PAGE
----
Now, I'm in eighth grade, and I don't know if I'm ready to leave. The dress is complete, just as my time here at L-Dub is. The dress certainly isn’t perfect, but neither am I. Sometimes, the stitching can get quite close together. After two straight weeks with my classmates, no weekend, for the Walls to Bridges Social Justice Trip, I definitely felt a little cramped. Sometimes the stitching is too spaced apart. During winter breaks, spring breaks, and summer breaks, I could feel the ache to be near my classmates. How much I missed them sometimes scared me. But in the end, it didn't matter because I always had thirty three girls there to be tired and grumpy with me, or hug me tight when we saw each other after two weeks apart. And most importantly, at L-Dub, I always had myself. There has never been a time where I don’t recognize the dress as my own. Lake Washington Girls Middle school has helped me find myself, and know myself.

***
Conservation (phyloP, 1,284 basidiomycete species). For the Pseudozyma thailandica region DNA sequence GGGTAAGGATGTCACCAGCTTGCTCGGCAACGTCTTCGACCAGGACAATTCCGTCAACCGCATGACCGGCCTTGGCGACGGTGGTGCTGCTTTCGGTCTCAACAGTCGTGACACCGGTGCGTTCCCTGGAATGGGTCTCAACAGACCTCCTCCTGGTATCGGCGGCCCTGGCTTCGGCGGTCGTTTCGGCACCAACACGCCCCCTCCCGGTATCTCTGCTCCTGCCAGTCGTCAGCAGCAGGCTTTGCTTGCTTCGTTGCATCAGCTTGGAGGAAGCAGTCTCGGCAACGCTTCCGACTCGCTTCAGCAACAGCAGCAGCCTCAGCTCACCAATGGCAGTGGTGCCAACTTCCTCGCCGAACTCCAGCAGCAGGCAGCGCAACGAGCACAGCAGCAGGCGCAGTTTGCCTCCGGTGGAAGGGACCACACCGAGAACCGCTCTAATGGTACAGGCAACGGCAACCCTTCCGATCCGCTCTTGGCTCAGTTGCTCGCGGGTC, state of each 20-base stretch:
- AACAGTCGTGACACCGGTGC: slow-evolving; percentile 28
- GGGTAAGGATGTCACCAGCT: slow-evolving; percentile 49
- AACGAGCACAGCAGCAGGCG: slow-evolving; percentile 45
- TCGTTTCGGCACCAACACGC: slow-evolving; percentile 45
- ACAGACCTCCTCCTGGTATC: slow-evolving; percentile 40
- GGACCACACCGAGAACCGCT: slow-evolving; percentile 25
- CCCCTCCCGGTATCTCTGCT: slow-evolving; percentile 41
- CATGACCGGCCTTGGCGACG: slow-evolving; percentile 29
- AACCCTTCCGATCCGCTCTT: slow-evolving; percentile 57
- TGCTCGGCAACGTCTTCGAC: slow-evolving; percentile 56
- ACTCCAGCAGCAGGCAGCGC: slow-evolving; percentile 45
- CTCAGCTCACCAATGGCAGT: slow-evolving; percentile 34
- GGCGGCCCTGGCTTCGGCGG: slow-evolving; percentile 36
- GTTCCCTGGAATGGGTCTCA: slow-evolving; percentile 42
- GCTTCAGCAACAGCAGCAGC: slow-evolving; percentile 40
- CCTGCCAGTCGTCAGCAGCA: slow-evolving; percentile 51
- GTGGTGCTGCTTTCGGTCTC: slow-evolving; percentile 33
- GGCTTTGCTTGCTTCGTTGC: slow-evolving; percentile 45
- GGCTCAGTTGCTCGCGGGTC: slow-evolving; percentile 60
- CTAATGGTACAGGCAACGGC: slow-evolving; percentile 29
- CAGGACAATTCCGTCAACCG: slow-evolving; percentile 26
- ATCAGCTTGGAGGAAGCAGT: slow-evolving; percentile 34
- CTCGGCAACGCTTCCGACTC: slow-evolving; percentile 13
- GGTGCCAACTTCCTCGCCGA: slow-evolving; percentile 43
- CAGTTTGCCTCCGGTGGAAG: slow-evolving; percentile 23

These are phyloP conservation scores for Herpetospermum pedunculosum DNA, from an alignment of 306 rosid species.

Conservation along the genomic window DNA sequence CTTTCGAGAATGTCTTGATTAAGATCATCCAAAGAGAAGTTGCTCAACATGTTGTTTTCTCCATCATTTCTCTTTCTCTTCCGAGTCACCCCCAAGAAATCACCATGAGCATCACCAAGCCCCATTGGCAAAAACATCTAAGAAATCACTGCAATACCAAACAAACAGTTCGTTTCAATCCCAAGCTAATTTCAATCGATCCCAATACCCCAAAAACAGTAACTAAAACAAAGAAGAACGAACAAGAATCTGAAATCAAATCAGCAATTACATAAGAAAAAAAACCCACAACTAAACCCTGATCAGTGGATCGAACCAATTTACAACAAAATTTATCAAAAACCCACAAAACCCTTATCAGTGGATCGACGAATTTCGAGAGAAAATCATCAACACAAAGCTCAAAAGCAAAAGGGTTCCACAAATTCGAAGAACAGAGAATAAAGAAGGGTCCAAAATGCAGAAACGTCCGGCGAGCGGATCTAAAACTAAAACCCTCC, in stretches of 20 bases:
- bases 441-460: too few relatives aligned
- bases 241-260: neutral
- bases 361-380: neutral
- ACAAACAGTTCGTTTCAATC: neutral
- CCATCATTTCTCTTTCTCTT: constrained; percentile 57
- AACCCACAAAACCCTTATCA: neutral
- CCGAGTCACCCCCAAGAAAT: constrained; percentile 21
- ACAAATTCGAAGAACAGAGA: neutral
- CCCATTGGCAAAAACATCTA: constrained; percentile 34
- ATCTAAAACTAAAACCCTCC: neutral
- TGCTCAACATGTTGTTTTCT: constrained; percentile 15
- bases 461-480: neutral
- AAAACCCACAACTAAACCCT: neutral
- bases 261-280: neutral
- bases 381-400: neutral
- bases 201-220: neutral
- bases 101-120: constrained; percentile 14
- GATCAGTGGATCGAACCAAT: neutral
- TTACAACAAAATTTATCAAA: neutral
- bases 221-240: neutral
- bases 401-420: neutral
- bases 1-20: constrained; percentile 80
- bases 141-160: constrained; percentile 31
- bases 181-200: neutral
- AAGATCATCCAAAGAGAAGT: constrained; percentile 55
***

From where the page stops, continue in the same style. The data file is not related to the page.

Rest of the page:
This dress that L-Dub has made me is my armor. I love every inch of it, and leaving won't be as hard when I'm taking something with me. So thank you, L-Dub, for giving me this dress, this potential life changer.
–Lily Stubecki '16
Every fall I wonder what the year will have in store for us. What challenges, opportunities, and victories lie ahead? Every year proves to exceed expectation. From the Luncheon to the Gala, from an eighth grade film on Islamophobia to a direct action campaign in support of equal access for transgender bathroom rights, and from Lily’s speech celebrating her strength, her curiosity, and courage by way of a red satin dress – we are proud, we are inspired, and we are ready to embrace what is yet to come. On behalf of everyone at L-Dub we thank you for sharing your time, your talents, your resources, and your love.
The LWGMS community lost three strong and inspiring members this year. It is with deep sorrow – and fond memories – that we share this news.